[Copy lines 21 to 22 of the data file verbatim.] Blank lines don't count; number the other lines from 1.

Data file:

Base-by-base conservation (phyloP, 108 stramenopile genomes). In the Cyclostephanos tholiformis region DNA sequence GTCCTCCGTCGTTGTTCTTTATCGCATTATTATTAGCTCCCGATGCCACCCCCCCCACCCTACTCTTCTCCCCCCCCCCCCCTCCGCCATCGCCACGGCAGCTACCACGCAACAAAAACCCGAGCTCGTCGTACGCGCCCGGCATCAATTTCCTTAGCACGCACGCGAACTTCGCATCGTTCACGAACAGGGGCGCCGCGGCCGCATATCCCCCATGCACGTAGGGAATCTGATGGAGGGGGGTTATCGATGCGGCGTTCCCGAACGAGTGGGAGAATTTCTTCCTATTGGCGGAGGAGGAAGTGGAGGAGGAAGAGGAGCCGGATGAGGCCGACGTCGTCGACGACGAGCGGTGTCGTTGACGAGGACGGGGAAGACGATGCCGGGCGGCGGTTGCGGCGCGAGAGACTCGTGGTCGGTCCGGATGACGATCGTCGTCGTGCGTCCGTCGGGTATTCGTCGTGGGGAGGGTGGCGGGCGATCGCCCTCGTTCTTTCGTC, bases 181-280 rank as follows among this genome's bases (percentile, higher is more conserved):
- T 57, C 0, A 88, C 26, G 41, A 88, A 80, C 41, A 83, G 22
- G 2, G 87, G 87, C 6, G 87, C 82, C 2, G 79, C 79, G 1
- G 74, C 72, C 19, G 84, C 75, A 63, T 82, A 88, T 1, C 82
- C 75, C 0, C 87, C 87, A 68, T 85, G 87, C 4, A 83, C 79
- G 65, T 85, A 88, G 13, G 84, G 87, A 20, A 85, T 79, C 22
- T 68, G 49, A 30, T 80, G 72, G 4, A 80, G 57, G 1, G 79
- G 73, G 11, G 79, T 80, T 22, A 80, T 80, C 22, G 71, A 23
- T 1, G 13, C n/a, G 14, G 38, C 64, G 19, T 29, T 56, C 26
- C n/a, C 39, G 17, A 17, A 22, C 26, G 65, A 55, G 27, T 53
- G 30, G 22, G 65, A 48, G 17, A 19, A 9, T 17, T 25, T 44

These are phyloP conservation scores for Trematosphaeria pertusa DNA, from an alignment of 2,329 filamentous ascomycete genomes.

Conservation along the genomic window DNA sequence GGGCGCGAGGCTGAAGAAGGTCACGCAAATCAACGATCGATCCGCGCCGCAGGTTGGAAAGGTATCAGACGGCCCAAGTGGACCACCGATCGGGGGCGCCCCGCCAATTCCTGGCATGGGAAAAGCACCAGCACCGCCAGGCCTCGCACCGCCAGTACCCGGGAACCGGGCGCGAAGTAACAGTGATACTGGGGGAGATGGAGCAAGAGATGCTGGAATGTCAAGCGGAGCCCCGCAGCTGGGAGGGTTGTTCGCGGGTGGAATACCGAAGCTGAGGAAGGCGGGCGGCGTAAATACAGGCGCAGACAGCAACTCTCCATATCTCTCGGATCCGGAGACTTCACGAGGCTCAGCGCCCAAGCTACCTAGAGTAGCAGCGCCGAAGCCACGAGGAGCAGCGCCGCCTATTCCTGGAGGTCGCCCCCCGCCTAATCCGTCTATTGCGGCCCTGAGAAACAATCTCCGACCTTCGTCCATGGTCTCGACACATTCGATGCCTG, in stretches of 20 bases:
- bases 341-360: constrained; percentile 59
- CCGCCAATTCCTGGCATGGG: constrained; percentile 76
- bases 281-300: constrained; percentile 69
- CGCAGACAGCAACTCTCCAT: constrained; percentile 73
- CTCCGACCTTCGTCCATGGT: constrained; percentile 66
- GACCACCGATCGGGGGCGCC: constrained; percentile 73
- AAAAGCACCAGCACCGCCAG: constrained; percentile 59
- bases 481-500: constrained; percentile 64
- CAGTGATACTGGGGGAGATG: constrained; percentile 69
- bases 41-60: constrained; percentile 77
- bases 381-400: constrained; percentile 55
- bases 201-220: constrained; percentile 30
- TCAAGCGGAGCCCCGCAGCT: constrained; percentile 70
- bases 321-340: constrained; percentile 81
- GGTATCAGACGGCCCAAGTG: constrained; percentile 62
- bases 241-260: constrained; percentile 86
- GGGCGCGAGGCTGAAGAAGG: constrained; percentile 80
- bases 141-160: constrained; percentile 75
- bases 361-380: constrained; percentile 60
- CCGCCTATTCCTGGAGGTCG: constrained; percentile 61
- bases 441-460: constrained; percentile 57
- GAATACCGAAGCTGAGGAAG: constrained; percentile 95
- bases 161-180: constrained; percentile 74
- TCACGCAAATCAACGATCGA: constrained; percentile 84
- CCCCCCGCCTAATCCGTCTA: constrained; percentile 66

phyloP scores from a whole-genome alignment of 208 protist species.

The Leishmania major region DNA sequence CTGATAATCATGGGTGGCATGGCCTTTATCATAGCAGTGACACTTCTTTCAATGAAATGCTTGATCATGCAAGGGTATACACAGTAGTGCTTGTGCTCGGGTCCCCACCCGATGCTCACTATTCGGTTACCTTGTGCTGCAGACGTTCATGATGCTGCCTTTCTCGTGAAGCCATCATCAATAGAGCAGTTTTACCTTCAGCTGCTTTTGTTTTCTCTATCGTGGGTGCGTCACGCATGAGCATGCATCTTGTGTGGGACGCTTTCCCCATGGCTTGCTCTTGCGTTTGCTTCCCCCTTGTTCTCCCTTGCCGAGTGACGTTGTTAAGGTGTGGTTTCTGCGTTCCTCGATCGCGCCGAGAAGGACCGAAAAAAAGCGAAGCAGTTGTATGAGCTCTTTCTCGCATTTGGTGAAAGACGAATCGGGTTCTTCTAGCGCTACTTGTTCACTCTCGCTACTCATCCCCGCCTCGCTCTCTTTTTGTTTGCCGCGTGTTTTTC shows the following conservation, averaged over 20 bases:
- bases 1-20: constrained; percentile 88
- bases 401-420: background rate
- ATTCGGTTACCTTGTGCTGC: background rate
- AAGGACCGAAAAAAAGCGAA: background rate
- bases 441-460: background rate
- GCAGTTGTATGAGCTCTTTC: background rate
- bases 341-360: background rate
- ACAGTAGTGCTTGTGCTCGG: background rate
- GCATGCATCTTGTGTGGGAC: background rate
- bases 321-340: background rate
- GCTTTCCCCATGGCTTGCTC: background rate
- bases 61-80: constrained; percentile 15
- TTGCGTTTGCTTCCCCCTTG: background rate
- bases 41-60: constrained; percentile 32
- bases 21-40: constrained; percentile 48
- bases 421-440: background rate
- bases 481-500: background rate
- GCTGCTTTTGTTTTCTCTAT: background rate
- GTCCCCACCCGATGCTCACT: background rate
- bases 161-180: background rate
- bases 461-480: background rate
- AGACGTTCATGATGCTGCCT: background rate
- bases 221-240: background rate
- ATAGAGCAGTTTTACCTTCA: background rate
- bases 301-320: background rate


- bases 481-500: constrained; percentile 64
- CAGTGATACTGGGGGAGATG: constrained; percentile 69